“In one year, NVIDIA has gone from proving interactive GPU ray tracing is possible, to making it available to all,” said Jon Peddie, founder and president of Jon Peddie Research. “Intricate design tasks, such as examining the play of reflection and refraction across surfaces and within glass, can now be examined in real-time by utilizing the OptiX acceleration engine running on Quadro processors. This is a phenomenal milestone for developers and designers alike.”


“Thousands of applications are being created today that harness the phenomenal power of GPUs, a clear sign that GPU computing has reached a tipping point. The world of computing is shifting from host-bound processing on CPUs to balanced co-processing on GPUs and CPUs,” said Jeff Brown, general manager, Professional Solutions, NVIDIA. “NVIDIA application acceleration engines arm developers with the tools they need to further revolutionize both real-time graphics and advanced data analysis.”


The NVIDIA SceniX scene management engine provides the interactive core for demanding real-time, professional 3D graphics applications. Whether used in leading products such as RTT DeltaGen, Autodesk Showcase and Anark Media Studio, or in scores of in-house tools used for advanced visualization, simulation, broadcast graphics, medical imagery, and energy exploration, developers look to the SceniX engine for the interactive framework to manage 3D data and convey results in real-time at high fidelity.


The NVIDIA CompleX scene scaling engine enables applications to maintain interactivity when working with extremely large and complex models. By automatically utilizing the combined memory and processing power of multiple GPUs within Quadro Plex visual computing systems, applications that utilize the CompleX engine enable users to explore and visualize all their data in full context, instead of piecemeal.


The NVIDIA PhysX 64-bit physics engine brings hyper-realistic, real-time physics to professional applications. Already a proven and popular solution within the computer games industry, the 64-bit version of PhysX will permit more accurate calculations on far larger data sets for engineers, designers and animators wanting to interrogate their data, model physical properties and breathe life into their work.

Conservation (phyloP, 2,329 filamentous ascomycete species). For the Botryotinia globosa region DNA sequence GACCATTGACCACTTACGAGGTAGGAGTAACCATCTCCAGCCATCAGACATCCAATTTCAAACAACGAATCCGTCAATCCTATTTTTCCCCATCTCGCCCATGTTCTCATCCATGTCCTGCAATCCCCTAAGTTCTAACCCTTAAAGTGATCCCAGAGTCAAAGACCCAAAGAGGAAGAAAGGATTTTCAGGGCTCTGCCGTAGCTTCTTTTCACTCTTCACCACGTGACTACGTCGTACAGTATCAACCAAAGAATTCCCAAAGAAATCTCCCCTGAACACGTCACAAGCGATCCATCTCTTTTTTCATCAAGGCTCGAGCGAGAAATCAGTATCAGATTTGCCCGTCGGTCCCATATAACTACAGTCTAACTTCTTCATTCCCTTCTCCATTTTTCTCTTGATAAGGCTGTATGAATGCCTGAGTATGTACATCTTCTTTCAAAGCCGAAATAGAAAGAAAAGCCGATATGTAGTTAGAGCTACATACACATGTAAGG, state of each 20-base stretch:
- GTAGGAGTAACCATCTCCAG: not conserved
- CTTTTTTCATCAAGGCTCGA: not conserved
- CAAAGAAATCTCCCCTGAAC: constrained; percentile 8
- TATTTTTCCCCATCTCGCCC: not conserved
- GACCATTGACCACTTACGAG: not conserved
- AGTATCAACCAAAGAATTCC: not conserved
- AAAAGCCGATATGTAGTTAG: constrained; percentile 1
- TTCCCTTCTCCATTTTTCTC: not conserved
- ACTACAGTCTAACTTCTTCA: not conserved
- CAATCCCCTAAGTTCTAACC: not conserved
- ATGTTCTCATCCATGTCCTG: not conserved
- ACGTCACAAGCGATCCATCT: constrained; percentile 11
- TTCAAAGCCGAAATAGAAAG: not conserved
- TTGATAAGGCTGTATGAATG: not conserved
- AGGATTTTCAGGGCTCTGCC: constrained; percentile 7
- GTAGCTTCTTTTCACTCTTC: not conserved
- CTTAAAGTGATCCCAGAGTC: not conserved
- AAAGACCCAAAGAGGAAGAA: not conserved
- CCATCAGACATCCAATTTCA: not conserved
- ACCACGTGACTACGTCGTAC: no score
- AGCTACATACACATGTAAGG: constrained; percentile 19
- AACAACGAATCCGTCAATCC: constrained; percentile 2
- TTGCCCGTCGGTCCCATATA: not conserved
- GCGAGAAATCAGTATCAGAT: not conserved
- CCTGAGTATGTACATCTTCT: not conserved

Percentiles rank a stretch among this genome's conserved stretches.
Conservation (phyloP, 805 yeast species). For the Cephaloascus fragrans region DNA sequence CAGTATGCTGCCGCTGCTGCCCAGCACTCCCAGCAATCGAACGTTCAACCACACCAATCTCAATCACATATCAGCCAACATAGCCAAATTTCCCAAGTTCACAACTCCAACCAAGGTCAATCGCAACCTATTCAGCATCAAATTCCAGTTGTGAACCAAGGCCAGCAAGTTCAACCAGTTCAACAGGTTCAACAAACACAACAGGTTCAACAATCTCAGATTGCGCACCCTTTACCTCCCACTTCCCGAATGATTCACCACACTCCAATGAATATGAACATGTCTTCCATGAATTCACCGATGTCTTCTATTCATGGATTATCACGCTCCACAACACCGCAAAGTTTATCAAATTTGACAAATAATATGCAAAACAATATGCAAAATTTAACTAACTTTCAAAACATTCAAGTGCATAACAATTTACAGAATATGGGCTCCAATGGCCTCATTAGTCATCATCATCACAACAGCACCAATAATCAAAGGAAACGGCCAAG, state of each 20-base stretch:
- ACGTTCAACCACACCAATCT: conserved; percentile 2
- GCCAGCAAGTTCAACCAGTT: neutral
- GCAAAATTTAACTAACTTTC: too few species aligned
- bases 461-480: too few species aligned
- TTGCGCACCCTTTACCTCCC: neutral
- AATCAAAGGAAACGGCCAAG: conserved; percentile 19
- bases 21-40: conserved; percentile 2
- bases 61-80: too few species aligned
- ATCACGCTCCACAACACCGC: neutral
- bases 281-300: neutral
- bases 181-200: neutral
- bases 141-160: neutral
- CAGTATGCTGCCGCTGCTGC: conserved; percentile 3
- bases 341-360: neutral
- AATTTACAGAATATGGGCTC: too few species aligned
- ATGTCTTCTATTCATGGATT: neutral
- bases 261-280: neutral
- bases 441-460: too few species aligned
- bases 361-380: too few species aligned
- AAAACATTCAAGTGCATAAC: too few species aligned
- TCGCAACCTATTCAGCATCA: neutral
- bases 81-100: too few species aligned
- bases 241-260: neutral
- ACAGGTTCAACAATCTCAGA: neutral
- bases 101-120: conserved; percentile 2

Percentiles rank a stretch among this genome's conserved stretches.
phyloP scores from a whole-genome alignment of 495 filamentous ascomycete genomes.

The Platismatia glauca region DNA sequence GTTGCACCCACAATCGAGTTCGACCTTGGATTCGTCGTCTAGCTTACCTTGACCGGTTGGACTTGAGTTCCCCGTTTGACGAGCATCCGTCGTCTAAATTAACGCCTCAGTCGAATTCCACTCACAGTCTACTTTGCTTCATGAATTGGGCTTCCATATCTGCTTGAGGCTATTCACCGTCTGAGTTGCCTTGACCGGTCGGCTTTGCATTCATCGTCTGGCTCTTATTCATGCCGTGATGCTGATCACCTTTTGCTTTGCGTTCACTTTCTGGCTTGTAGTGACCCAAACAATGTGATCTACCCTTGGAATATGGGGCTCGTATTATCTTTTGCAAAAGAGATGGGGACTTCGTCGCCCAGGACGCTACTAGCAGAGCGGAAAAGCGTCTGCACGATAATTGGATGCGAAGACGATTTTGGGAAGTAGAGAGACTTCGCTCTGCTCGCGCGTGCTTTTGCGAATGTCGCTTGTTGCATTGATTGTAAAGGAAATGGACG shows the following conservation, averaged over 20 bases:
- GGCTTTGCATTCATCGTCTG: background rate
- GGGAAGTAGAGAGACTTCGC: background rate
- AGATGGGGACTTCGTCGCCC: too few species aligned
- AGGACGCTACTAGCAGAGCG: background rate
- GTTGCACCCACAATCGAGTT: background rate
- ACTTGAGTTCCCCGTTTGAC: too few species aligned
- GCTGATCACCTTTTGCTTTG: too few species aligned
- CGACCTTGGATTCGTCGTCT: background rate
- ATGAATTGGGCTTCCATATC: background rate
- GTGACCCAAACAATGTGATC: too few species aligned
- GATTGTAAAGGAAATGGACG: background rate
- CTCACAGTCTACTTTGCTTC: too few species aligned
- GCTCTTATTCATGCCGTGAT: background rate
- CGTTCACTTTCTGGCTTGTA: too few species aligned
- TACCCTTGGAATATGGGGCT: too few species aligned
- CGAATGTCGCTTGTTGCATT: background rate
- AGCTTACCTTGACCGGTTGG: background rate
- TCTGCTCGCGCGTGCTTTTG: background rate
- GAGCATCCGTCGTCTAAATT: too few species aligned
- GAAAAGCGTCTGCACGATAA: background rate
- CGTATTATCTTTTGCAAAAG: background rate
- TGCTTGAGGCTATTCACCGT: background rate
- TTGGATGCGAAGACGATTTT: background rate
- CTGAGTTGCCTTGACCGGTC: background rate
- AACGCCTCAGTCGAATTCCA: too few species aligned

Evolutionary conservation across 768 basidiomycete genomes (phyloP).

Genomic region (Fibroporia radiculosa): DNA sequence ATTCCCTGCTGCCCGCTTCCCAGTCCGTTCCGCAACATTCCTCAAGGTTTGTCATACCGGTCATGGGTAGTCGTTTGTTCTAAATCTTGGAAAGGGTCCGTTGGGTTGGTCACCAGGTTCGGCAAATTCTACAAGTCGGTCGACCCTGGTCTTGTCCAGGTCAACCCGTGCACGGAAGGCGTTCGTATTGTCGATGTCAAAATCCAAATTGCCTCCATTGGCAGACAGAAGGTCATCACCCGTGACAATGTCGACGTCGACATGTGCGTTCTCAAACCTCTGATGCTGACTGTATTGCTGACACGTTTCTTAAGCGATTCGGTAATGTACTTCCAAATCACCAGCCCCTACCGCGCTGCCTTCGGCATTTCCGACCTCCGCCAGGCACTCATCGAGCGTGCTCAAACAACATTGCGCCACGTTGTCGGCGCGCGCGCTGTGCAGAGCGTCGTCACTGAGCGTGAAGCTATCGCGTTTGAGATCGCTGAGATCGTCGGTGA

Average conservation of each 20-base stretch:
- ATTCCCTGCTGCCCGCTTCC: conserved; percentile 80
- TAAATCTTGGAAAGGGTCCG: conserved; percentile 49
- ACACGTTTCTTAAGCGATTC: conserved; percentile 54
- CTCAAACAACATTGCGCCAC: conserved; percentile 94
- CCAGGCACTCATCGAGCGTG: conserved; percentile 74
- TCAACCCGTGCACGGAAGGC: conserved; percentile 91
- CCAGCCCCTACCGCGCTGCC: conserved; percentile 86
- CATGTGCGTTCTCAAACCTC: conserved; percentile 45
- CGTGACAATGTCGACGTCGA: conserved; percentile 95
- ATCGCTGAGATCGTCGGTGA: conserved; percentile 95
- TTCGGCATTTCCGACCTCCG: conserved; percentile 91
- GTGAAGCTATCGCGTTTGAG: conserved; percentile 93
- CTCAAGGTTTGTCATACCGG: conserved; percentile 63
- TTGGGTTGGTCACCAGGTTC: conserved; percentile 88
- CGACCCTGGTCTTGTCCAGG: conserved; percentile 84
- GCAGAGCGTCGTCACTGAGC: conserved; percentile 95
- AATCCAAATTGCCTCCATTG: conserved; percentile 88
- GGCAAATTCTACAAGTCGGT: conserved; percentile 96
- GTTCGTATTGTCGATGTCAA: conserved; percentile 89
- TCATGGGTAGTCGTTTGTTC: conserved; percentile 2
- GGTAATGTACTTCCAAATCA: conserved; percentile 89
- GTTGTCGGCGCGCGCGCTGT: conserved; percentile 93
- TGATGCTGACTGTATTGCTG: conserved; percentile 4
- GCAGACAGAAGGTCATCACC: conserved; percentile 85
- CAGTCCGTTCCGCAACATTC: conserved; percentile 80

“The SceniX acceleration engine has been a critical part of our success in the automotive styling industry,” said Christian Matzen, COO, ICIDO, a global leader in virtual engineering solutions. “Based on the ease of integrating OptiX within SceniX, and its stunning visual results, we plan on delivering interactive ray tracing to our design customers later this year.”


“The CompleX engine is essential for our application to accommodate the massive data sets of customers like StatoilHydro,” said Thorolf Horn Tonjum, Director of R&D Stormfjord, a Norwegian development company serving the visualization needs of the energy industry. “By using the SceniX engine to power our scene graph, we easily incorporated the CompleX engine to keep navigation smooth for 10 GB scenes, and the PhysX 64-bit engine to study the challenges off shore oil rigs must face. These engines from NVIDIA accelerate not only our product, but also our time to market.”


NVIDIA will be showcasing the new suite of application acceleration engines this week at the SIGGRAPH 2009 conference and exhibition in New Orleans; booth #2101. For more information on NVIDIA at SIGGRAPH, visit: http://www.nvidia.com/engines.